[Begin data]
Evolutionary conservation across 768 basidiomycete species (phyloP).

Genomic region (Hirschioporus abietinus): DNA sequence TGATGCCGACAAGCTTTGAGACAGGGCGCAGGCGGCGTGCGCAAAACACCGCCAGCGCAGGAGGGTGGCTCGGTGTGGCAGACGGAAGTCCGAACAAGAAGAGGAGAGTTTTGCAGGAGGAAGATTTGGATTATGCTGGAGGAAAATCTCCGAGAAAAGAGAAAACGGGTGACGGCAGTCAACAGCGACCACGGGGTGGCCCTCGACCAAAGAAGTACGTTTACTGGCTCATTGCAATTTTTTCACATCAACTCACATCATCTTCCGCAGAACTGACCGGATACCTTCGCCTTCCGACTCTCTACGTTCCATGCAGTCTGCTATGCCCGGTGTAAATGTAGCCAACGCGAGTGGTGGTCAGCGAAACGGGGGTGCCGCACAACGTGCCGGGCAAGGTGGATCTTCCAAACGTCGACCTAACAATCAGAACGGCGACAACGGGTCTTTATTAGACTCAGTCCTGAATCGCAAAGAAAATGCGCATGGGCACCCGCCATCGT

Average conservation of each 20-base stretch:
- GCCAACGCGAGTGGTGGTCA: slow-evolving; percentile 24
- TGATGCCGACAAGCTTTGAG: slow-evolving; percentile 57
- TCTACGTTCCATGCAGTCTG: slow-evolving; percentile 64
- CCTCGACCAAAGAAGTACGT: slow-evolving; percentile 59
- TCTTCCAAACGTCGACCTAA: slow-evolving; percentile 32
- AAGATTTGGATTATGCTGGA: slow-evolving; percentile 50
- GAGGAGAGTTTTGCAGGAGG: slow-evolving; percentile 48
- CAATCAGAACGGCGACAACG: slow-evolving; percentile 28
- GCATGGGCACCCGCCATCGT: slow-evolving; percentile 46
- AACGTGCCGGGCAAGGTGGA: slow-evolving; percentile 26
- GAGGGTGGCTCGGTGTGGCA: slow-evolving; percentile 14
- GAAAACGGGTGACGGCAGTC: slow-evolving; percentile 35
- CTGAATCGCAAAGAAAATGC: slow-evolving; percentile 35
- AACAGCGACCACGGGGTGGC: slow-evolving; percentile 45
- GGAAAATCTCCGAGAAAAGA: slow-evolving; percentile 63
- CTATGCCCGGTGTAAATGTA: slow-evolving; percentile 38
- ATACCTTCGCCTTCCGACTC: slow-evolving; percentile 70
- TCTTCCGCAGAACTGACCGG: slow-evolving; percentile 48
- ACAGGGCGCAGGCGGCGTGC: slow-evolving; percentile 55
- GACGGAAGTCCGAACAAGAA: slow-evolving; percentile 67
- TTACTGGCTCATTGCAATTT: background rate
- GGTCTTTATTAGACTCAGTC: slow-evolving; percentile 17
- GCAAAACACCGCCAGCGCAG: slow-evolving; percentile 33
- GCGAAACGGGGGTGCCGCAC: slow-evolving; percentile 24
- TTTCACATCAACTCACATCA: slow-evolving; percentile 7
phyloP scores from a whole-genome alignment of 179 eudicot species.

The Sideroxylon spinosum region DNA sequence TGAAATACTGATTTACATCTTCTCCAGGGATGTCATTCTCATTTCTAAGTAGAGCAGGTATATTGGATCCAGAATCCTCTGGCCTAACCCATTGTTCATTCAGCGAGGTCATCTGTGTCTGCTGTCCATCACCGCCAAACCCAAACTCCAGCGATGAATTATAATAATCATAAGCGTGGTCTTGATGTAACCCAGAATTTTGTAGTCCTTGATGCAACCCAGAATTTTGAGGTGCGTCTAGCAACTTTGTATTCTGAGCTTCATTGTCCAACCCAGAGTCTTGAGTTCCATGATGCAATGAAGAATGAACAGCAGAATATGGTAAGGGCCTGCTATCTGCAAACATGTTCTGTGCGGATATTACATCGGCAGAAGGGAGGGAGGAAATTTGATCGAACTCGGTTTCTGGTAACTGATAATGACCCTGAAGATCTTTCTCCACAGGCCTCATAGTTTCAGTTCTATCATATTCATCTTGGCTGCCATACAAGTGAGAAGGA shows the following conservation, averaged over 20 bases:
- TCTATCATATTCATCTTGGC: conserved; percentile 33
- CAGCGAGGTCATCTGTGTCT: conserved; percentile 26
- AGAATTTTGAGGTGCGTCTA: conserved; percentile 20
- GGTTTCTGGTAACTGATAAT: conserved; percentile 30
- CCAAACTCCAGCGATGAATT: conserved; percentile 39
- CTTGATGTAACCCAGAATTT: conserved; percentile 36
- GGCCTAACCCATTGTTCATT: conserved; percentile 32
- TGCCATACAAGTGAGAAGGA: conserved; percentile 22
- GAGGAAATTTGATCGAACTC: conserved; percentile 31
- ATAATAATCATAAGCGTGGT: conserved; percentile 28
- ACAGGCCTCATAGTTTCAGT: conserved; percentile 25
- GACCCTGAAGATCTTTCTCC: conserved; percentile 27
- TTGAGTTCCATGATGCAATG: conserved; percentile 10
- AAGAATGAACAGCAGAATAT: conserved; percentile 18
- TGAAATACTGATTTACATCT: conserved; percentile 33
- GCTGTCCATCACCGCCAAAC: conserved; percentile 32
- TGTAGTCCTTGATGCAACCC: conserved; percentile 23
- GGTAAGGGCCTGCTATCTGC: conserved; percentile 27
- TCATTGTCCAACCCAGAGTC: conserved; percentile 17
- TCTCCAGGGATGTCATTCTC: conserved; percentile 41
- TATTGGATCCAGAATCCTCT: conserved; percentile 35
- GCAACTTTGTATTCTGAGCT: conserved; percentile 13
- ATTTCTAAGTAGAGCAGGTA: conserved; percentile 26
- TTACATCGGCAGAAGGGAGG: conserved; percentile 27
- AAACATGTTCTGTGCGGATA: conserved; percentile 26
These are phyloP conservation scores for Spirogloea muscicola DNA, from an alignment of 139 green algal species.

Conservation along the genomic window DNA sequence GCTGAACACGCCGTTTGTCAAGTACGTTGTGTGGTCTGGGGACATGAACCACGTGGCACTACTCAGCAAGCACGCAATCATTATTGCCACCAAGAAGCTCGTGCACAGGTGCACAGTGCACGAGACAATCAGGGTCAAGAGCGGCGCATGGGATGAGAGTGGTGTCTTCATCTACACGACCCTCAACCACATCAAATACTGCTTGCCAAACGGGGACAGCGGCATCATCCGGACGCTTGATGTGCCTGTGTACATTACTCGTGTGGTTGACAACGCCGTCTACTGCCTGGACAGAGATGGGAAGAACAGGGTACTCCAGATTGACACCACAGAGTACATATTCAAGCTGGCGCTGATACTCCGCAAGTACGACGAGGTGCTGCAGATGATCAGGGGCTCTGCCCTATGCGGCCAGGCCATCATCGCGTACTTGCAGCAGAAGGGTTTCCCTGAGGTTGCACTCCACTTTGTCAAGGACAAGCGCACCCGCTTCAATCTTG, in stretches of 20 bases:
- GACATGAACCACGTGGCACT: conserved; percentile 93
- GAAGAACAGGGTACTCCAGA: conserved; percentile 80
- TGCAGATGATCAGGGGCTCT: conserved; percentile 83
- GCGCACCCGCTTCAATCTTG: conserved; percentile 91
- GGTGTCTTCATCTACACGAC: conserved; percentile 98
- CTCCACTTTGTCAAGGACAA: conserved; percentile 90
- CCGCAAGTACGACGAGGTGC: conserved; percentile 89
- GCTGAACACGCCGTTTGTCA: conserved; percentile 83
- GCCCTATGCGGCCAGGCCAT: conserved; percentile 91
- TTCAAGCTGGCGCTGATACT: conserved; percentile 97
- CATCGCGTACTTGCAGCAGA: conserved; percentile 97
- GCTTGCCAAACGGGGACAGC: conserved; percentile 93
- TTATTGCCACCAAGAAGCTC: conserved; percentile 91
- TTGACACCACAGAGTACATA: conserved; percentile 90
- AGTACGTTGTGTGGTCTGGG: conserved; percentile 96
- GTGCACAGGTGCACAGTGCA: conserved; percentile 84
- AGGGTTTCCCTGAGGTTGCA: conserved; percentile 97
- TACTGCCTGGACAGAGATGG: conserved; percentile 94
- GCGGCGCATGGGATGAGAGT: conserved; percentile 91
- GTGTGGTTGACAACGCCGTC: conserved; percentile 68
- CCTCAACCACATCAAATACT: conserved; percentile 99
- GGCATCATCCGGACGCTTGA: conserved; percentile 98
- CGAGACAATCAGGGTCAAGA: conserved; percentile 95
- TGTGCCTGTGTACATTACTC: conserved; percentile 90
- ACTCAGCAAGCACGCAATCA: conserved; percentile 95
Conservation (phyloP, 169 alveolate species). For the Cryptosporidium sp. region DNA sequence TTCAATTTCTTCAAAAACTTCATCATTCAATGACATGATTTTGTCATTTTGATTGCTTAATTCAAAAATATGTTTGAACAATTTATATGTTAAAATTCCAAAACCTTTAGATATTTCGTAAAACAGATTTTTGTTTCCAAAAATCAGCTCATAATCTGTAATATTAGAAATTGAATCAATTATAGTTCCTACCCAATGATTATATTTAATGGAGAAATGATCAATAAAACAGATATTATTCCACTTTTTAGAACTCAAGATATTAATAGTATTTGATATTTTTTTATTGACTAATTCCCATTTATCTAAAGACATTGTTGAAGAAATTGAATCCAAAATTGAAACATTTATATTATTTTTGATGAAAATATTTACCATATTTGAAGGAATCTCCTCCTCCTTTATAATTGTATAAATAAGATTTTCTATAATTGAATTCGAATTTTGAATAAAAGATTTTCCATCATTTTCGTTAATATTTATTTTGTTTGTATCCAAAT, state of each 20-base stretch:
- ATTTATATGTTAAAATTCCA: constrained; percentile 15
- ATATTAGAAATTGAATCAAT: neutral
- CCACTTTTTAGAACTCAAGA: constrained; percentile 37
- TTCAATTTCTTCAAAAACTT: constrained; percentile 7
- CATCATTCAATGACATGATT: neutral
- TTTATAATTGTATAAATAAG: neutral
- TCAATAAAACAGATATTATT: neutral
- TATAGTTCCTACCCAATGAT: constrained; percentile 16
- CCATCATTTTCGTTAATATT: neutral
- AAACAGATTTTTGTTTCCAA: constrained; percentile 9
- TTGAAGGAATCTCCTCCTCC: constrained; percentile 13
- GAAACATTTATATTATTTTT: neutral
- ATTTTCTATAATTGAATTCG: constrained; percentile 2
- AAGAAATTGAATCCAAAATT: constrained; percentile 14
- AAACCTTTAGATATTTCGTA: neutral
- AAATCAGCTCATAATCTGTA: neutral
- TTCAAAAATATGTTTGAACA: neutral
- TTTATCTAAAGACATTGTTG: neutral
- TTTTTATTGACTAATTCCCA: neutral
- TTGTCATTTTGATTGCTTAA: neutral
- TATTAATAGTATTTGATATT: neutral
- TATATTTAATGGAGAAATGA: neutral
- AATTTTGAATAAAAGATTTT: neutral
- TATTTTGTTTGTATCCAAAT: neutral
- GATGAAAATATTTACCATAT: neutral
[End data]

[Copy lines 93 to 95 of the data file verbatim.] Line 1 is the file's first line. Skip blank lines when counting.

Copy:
- AAACAGATTTTTGTTTCCAA: constrained; percentile 9
- TTGAAGGAATCTCCTCCTCC: constrained; percentile 13
- GAAACATTTATATTATTTTT: neutral